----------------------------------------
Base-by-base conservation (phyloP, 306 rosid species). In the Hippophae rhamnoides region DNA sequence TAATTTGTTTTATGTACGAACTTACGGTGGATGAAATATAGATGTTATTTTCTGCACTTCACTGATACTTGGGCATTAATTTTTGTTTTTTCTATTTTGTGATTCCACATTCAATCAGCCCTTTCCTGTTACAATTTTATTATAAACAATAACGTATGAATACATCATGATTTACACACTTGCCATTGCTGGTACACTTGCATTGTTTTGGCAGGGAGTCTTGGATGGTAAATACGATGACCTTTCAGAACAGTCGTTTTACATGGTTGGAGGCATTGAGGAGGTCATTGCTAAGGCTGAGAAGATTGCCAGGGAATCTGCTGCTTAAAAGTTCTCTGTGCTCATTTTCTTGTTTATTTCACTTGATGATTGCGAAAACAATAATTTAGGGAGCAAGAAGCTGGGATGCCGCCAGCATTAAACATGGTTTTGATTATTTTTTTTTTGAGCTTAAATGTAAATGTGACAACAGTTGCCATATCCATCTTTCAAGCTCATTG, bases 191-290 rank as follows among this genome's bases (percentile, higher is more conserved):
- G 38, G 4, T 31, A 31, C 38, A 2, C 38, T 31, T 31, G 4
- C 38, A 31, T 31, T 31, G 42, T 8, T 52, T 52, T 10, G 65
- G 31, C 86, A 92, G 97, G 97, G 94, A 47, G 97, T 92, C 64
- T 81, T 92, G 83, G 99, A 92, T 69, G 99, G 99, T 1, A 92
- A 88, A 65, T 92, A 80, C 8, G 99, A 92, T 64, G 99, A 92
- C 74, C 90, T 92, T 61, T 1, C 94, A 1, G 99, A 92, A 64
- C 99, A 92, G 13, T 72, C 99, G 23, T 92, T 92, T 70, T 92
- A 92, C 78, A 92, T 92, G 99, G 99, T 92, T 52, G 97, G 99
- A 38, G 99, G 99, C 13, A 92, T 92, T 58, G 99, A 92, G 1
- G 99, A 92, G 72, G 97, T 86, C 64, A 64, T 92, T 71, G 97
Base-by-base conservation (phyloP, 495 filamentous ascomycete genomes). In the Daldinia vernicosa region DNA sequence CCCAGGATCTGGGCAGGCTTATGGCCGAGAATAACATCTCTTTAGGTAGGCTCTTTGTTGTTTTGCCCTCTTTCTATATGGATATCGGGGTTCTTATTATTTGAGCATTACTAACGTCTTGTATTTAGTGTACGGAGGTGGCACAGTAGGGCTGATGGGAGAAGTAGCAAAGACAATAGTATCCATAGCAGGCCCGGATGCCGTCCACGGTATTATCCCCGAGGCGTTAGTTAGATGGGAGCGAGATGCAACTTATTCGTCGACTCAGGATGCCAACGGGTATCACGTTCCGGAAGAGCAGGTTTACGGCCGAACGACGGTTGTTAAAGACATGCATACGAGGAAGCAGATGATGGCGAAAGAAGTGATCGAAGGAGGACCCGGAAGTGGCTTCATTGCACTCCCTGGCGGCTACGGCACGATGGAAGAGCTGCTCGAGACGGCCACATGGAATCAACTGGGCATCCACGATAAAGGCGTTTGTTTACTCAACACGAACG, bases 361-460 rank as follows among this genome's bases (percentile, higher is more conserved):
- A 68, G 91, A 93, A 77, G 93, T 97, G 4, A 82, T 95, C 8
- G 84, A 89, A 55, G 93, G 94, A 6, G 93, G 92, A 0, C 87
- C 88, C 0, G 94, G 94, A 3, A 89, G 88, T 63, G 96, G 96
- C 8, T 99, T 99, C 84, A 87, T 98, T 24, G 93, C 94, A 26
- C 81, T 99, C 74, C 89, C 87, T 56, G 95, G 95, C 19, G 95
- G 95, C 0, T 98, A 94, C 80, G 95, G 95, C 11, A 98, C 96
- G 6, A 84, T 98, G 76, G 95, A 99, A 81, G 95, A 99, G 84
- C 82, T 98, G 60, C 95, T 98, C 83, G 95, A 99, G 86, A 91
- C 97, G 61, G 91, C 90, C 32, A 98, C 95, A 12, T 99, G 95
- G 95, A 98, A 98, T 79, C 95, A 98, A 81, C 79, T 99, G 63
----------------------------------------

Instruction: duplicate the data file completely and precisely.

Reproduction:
Base-by-base conservation (phyloP, 306 rosid species). In the Hippophae rhamnoides region DNA sequence TAATTTGTTTTATGTACGAACTTACGGTGGATGAAATATAGATGTTATTTTCTGCACTTCACTGATACTTGGGCATTAATTTTTGTTTTTTCTATTTTGTGATTCCACATTCAATCAGCCCTTTCCTGTTACAATTTTATTATAAACAATAACGTATGAATACATCATGATTTACACACTTGCCATTGCTGGTACACTTGCATTGTTTTGGCAGGGAGTCTTGGATGGTAAATACGATGACCTTTCAGAACAGTCGTTTTACATGGTTGGAGGCATTGAGGAGGTCATTGCTAAGGCTGAGAAGATTGCCAGGGAATCTGCTGCTTAAAAGTTCTCTGTGCTCATTTTCTTGTTTATTTCACTTGATGATTGCGAAAACAATAATTTAGGGAGCAAGAAGCTGGGATGCCGCCAGCATTAAACATGGTTTTGATTATTTTTTTTTTGAGCTTAAATGTAAATGTGACAACAGTTGCCATATCCATCTTTCAAGCTCATTG, bases 191-290 rank as follows among this genome's bases (percentile, higher is more conserved):
- G 38, G 4, T 31, A 31, C 38, A 2, C 38, T 31, T 31, G 4
- C 38, A 31, T 31, T 31, G 42, T 8, T 52, T 52, T 10, G 65
- G 31, C 86, A 92, G 97, G 97, G 94, A 47, G 97, T 92, C 64
- T 81, T 92, G 83, G 99, A 92, T 69, G 99, G 99, T 1, A 92
- A 88, A 65, T 92, A 80, C 8, G 99, A 92, T 64, G 99, A 92
- C 74, C 90, T 92, T 61, T 1, C 94, A 1, G 99, A 92, A 64
- C 99, A 92, G 13, T 72, C 99, G 23, T 92, T 92, T 70, T 92
- A 92, C 78, A 92, T 92, G 99, G 99, T 92, T 52, G 97, G 99
- A 38, G 99, G 99, C 13, A 92, T 92, T 58, G 99, A 92, G 1
- G 99, A 92, G 72, G 97, T 86, C 64, A 64, T 92, T 71, G 97
Base-by-base conservation (phyloP, 495 filamentous ascomycete genomes). In the Daldinia vernicosa region DNA sequence CCCAGGATCTGGGCAGGCTTATGGCCGAGAATAACATCTCTTTAGGTAGGCTCTTTGTTGTTTTGCCCTCTTTCTATATGGATATCGGGGTTCTTATTATTTGAGCATTACTAACGTCTTGTATTTAGTGTACGGAGGTGGCACAGTAGGGCTGATGGGAGAAGTAGCAAAGACAATAGTATCCATAGCAGGCCCGGATGCCGTCCACGGTATTATCCCCGAGGCGTTAGTTAGATGGGAGCGAGATGCAACTTATTCGTCGACTCAGGATGCCAACGGGTATCACGTTCCGGAAGAGCAGGTTTACGGCCGAACGACGGTTGTTAAAGACATGCATACGAGGAAGCAGATGATGGCGAAAGAAGTGATCGAAGGAGGACCCGGAAGTGGCTTCATTGCACTCCCTGGCGGCTACGGCACGATGGAAGAGCTGCTCGAGACGGCCACATGGAATCAACTGGGCATCCACGATAAAGGCGTTTGTTTACTCAACACGAACG, bases 361-460 rank as follows among this genome's bases (percentile, higher is more conserved):
- A 68, G 91, A 93, A 77, G 93, T 97, G 4, A 82, T 95, C 8
- G 84, A 89, A 55, G 93, G 94, A 6, G 93, G 92, A 0, C 87
- C 88, C 0, G 94, G 94, A 3, A 89, G 88, T 63, G 96, G 96
- C 8, T 99, T 99, C 84, A 87, T 98, T 24, G 93, C 94, A 26
- C 81, T 99, C 74, C 89, C 87, T 56, G 95, G 95, C 19, G 95
- G 95, C 0, T 98, A 94, C 80, G 95, G 95, C 11, A 98, C 96
- G 6, A 84, T 98, G 76, G 95, A 99, A 81, G 95, A 99, G 84
- C 82, T 98, G 60, C 95, T 98, C 83, G 95, A 99, G 86, A 91
- C 97, G 61, G 91, C 90, C 32, A 98, C 95, A 12, T 99, G 95
- G 95, A 98, A 98, T 79, C 95, A 98, A 81, C 79, T 99, G 63